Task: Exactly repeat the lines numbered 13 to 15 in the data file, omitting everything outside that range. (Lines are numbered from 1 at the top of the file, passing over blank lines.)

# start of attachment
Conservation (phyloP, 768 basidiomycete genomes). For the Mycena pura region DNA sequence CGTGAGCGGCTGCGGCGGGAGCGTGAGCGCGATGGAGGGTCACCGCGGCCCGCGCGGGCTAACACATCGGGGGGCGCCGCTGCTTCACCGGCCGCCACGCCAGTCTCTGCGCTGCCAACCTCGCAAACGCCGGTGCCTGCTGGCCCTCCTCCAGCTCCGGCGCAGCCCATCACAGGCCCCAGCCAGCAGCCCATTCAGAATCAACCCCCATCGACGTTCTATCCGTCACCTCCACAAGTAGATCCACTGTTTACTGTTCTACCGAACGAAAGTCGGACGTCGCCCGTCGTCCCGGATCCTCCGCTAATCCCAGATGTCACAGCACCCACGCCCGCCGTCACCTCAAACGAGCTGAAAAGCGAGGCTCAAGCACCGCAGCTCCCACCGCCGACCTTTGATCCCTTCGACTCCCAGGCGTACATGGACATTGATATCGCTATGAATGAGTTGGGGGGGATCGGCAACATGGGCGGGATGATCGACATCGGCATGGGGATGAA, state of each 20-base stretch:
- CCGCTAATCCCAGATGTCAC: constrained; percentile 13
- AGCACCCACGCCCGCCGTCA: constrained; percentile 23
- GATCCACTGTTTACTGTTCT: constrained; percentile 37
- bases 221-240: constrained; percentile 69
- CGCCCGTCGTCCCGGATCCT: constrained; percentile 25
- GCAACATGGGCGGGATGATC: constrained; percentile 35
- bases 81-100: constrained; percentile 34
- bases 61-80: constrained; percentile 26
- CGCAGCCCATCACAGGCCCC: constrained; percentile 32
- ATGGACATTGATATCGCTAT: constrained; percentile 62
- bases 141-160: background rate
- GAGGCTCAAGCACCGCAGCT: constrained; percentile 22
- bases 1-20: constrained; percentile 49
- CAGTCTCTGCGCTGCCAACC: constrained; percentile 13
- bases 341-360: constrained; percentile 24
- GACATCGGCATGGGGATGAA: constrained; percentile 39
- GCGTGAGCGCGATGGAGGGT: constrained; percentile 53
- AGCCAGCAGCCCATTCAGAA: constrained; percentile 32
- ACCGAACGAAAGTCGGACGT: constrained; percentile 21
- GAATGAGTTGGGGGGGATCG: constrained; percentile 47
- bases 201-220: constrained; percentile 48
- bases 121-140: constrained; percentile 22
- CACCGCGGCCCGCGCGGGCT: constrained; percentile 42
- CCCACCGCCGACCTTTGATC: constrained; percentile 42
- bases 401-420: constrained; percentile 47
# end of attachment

- GAGGCTCAAGCACCGCAGCT: constrained; percentile 22
- bases 1-20: constrained; percentile 49
- CAGTCTCTGCGCTGCCAACC: constrained; percentile 13